In the next few days Alberto Contador should learn his fate. [Update: The CAS has postponed announcing the Contador decision until February 6th according to CyclingNews.com.] Will the Court of Arbitration for Sport exonerate him of charges he used clenbuterol during the 2010 Tour de France or will they find him guilty and impose a suspension and require the forfeiture of his Tour win, his Giro victory in 2011 and all other results since he tested positive for the drug in July 2010? At this point, it’s anybody’s guess.
On the surface, the case should be fairly simple and straightforward. Current World Anti-Doping Agency rules state that even the slightest trace of clenbuterol is enough to cause a positive test result. And current WADA rules impose strict liability on the athletes, meaning that unless Contador can find a compelling and convincing explanation of how the clenbuterol showed up in his system, he should be getting a two-year, no-expenses-paid vacation from the world of professional cycling.
I’m not saying that’s the right or just result. Just that under the rules, that’s how this case should go. But anti-doping cases are funny things. The obvious result is not always the result that occurs.
Given the general framework of how this all works, the ball is in Contador’s court when it comes to proving his innocence or his inadvertent exposure to a banned substance. Contador’s defense has been that he ate contaminated beef, which in turn led to his positive test result. In some parts of the world (Argentina, China, Mexico), this would be easy to believe.
But Contador has a very big hurdle to overcome in proving his thesis, and that’s the fact that he doesn’t have a sample of that meat which could be tested to prove whether or not it was contaminated. And he has no way of proving the provenance of his steak. Where did it come from? Your guess is as good as mine. Spain? Most likely. Argentina? Possibly, Argentinian beef is exported to Europe, so it’s within the realm of possibility.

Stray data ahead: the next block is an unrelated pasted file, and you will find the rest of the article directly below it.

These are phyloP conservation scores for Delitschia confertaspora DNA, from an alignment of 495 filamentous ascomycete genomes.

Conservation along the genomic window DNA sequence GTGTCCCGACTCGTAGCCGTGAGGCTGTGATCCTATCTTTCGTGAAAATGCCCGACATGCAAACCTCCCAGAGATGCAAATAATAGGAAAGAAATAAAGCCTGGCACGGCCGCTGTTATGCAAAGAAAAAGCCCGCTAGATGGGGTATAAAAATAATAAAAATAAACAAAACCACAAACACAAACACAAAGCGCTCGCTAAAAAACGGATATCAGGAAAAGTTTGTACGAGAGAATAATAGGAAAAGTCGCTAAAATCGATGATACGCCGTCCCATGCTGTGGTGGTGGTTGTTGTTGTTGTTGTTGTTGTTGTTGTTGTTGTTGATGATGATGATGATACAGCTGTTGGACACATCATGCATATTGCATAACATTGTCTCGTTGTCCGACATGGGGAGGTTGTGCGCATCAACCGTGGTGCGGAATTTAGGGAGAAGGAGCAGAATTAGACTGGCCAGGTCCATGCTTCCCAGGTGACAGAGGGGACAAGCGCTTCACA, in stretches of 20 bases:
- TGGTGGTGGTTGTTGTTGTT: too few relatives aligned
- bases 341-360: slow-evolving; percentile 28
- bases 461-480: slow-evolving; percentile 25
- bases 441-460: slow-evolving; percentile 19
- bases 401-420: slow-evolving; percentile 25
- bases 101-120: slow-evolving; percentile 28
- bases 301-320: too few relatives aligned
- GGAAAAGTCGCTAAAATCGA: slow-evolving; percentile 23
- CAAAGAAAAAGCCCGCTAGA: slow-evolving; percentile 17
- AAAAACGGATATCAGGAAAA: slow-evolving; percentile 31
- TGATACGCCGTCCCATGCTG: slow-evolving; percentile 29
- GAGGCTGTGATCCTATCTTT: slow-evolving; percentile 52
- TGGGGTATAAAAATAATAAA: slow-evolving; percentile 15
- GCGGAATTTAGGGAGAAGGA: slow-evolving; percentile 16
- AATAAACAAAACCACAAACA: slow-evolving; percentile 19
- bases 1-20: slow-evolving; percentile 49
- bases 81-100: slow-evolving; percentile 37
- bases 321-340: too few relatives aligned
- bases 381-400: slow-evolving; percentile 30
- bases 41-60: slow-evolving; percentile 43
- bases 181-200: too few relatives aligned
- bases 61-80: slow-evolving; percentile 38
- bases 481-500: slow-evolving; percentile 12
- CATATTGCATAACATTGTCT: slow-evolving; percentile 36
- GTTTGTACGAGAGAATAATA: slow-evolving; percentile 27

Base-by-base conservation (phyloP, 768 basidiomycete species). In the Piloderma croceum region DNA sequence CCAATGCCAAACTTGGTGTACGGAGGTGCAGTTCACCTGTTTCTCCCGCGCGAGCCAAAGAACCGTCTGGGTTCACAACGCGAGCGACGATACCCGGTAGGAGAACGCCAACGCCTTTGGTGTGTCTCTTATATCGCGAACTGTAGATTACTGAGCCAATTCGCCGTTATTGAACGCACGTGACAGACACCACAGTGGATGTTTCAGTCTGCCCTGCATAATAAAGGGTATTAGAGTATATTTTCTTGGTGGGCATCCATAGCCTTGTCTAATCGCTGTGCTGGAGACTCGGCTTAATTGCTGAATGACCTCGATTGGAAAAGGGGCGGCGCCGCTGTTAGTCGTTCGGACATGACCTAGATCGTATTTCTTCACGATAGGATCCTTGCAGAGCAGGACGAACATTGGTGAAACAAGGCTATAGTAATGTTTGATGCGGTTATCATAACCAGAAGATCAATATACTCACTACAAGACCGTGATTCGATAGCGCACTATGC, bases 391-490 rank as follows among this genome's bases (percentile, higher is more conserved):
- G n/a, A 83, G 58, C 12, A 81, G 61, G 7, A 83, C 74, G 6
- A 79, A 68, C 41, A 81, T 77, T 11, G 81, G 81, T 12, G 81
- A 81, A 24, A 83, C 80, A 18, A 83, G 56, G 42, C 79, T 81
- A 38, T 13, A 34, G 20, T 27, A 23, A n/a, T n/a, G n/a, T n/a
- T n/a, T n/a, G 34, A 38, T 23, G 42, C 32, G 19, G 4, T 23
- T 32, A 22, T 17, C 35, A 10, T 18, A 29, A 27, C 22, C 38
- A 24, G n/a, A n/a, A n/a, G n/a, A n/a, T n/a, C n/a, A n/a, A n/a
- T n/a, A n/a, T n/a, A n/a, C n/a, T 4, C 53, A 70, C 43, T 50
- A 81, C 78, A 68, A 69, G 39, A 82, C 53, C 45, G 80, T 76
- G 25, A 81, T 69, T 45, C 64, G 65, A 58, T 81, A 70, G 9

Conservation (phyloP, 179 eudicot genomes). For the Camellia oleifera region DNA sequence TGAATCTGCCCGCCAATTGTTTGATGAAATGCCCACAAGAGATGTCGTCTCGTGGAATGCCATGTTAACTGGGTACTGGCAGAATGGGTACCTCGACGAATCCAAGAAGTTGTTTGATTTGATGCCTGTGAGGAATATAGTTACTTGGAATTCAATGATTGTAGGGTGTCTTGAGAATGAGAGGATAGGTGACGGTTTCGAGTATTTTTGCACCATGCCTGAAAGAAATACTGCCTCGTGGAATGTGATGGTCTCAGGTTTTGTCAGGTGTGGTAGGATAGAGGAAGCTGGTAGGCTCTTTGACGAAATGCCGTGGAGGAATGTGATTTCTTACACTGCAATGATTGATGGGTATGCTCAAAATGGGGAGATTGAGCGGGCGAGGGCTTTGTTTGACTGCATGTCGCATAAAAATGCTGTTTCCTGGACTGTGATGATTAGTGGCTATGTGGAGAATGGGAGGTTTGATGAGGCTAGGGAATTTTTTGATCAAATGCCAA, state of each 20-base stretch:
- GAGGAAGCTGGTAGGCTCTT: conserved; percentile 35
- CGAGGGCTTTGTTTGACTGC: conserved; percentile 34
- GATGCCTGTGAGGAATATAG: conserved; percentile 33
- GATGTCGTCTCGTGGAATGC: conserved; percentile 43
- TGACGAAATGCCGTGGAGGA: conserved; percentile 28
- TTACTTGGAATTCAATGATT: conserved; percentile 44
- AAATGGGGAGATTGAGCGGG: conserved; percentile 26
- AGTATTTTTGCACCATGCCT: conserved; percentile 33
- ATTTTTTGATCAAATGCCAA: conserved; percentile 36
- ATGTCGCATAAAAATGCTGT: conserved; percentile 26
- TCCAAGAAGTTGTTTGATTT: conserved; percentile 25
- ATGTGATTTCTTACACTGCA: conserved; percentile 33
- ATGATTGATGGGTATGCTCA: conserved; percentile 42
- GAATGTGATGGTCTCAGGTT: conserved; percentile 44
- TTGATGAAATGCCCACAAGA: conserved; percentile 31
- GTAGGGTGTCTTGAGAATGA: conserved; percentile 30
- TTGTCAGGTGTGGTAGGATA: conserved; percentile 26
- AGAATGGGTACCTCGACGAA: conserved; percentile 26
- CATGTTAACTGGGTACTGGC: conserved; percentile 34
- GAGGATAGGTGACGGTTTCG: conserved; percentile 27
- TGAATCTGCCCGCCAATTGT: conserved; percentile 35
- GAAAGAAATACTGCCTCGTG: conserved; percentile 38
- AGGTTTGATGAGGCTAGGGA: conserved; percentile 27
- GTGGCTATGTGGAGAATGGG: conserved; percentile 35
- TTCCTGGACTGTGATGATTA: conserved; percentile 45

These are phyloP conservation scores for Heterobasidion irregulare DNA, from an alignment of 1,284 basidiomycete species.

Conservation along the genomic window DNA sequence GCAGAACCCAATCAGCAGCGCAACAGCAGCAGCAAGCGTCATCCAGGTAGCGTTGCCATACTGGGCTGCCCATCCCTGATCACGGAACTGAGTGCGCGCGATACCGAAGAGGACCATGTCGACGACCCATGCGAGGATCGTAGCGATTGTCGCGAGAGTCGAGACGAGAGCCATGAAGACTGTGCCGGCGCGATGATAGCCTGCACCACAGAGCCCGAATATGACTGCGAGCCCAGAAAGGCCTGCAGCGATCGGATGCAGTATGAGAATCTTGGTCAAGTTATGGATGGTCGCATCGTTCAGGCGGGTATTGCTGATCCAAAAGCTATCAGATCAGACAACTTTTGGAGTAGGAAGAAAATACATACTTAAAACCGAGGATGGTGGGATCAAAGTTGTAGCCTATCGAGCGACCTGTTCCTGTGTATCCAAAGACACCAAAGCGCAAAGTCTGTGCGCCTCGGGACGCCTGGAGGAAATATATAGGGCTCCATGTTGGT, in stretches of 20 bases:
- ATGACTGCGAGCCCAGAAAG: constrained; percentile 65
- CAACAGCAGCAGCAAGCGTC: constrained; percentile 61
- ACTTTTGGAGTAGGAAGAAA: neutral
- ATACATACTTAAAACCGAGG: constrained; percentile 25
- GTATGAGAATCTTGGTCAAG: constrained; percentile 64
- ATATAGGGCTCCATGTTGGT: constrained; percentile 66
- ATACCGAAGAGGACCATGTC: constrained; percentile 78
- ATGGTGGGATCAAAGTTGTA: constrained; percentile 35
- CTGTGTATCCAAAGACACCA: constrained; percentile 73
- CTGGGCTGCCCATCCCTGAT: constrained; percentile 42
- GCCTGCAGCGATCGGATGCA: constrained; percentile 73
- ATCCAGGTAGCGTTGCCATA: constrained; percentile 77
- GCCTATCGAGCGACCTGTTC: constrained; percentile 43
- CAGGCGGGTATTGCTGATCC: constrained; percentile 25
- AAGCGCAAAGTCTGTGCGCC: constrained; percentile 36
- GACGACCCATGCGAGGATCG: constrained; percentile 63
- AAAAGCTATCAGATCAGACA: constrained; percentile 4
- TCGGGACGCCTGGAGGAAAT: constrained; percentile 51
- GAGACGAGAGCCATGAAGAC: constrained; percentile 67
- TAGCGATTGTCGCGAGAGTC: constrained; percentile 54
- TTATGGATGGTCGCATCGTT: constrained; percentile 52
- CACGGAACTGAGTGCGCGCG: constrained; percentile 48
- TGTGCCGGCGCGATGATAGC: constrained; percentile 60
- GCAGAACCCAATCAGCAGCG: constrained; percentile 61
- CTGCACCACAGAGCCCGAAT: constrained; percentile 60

Still, the rebuttal from the other side can be summed up in the catch phrase popularized by Clara Peller in those Wendy’s commercials from back in the 1980s. “Where’s the beef?”
So, a few weeks back came this ESPN.com story (hat tip to Larry for prodding me with the link) that lawyers for WADA and the UCI were upset about how the hearings went. Apparently, they almost bolted the hearing due to a surprise move by the panel.
Contador says the clenbuterol came from beef he ate while on the Tour. Lawyers for the World Anti-Doping Agency and the International Cycling Union, the sport’s governing body, presented the CAS panel with another scenario for the failed test: Clenbuterol entered his body via a banned, performance-boosting blood transfusion.
The three CAS judges, however, stunned WADA lawyers by blocking oral testimony from one of their witnesses, Australian doping expert Michael Ashenden, hearing participants told the AP.
Hearing participants said Ashenden, if allowed, could have expanded on the theory that Contador may have had a blood transfusion on July 20, followed the next day by an injection of blood plasma.
The panel was right to block Ashenden’s testimony, though probably not for the reasons they did. WADA and the UCI don’t need to prove how the clenbuterol got into Contador. Contador does, and without another sample from the same animal, he’s really not got a very strong case. On the other hand, going for the blood transfusion possibility requires that WADA and the UCI convince the panel that the test for plasticizers was fit for purpose and that the test results can only be explained by a blood transfusion. To my knowledge, this test hasn’t been approved for that purpose, yet.